Make no mistake. This book will break your heart, but also, it’s completely worth it. Narrated by Griffin, who is grieving his ex-boyfriend Theo, History is All You Left Me is a smart and thoroughly satisfying examination of love and grief. As Griffin tries to navigate his feelings about Theo’s death, the reader is taken on a journey between Griffin’s past with Theo and the present without him. Is it a “feel-good” sort of book? Not really. But it will make you feel *all* the feelings.
No Villains Here
What I loved the most about this book, apart from the jealousy-inducing prose was the fact that there weren’t any “villains” in this story. Although Griffin might see Jackson (Theo’s boyfriend) as a nemesis of sorts, as readers we get to know him in such a way that he is likeable. Further complicating the narrative is the fact that Griffin begins to learn that in some ways he and Jackson are similar.
A Unique Narrative Angle
The book begins with Griffin declaring, “You’re alive in alternate universes, Theo, but I live in the real world, where this morning you’re having an open-casket funeral,” making it clear from the get-go that this story is more confessional than anything else. What I like about this narrative frame is the semi-epistolary feel that Griffin’s asides to Theo bring to the story.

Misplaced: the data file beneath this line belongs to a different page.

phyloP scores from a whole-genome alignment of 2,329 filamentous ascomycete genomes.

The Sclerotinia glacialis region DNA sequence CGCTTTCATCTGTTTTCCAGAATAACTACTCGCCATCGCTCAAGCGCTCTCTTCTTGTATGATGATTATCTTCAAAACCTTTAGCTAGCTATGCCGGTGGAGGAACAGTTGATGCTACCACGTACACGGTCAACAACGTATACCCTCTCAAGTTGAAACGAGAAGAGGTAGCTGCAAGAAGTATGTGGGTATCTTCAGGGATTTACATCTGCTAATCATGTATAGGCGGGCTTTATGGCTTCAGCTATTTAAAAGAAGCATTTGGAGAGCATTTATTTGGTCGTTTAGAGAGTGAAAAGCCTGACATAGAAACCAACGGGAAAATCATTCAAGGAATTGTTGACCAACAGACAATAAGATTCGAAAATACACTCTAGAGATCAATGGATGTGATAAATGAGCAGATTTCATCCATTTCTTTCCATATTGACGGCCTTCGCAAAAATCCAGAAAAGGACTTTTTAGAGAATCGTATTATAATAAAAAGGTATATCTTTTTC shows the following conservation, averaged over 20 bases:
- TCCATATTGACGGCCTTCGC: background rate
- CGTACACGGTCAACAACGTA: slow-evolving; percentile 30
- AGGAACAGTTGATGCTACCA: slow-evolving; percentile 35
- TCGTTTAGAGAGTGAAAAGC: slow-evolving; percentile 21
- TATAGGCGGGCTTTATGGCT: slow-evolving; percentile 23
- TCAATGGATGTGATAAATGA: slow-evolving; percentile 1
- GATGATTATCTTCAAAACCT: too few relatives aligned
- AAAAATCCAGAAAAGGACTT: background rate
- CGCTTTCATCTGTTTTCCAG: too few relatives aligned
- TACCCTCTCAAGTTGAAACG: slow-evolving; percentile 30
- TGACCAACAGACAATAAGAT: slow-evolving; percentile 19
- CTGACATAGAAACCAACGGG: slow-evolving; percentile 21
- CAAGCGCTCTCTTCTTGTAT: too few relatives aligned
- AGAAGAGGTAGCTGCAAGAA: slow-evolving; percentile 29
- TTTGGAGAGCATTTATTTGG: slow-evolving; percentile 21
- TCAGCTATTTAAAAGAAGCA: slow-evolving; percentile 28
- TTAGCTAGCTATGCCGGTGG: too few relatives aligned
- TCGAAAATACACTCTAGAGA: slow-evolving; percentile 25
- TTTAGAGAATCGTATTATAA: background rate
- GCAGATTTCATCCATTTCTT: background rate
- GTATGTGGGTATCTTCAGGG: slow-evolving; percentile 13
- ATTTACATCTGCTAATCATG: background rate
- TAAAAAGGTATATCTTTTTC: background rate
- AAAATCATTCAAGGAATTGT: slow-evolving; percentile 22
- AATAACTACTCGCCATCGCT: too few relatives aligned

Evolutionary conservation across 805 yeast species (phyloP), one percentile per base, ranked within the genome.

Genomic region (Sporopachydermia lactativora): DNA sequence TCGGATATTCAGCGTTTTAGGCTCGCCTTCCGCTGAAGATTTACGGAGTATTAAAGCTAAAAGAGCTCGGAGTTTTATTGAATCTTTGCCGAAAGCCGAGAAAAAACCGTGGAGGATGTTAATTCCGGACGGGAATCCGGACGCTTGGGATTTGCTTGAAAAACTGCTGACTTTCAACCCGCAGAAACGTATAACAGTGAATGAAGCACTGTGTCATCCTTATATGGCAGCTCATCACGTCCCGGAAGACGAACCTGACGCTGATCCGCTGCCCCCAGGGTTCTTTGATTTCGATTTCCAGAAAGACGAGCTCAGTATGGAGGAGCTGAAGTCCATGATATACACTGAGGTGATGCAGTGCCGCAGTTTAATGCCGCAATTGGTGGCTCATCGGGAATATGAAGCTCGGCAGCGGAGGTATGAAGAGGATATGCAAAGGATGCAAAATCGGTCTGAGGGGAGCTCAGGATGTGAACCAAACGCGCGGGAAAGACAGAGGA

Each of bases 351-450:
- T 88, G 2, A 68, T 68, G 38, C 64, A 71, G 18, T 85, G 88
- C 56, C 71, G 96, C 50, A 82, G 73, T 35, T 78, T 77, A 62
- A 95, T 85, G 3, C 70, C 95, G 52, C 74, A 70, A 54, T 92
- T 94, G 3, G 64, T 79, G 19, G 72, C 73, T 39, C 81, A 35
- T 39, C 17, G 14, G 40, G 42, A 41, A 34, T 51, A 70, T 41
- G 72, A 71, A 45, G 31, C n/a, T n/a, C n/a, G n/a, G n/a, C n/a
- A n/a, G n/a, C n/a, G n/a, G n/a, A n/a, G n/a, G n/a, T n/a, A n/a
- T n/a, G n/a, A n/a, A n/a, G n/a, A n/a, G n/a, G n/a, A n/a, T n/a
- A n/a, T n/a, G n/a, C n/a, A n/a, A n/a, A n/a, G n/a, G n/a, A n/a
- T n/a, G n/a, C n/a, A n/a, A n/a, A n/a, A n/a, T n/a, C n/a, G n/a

On one level, we have a story that follows Griffin as he grudgingly befriends Jackson while we are also exposed to the deeper (one-sided) dialogue between Griffin and Theo. This is a clever way to look at grief, because it feels like Silvera is trying to capture that feeling of losing someone, but not wanting to let go of them fully by keeping Theo’s presence within the narrative.
Heartbroken, in a Good Way
Is there a good way to feel heartbroken? I’m not sure, but if there is, History is All You Left Me has most definitely accomplished that. There are plenty of light moments that break the tension, of course, but also even though the ending is still somewhat sad it feels honest.
Without writing any spoilers, the reveals that come at the end of Griffin’s journey through his own grief and struggles with mental illness felt intense and heartbreaking, but also deeply real. I spent most of the book wishing that Theo would somehow come back to life and even though Griffin does find some closure, I was still left feeling heartbroken for him.
Read This Book (And Weep)
Prior to discovering History is All You Left Me, I didn’t think I would ever want to read a book about grief. But now, I would absolutely recommend this book to anyone. Silvera’s language is beautiful; his message is unforgettable.
What are your favourite books about grief?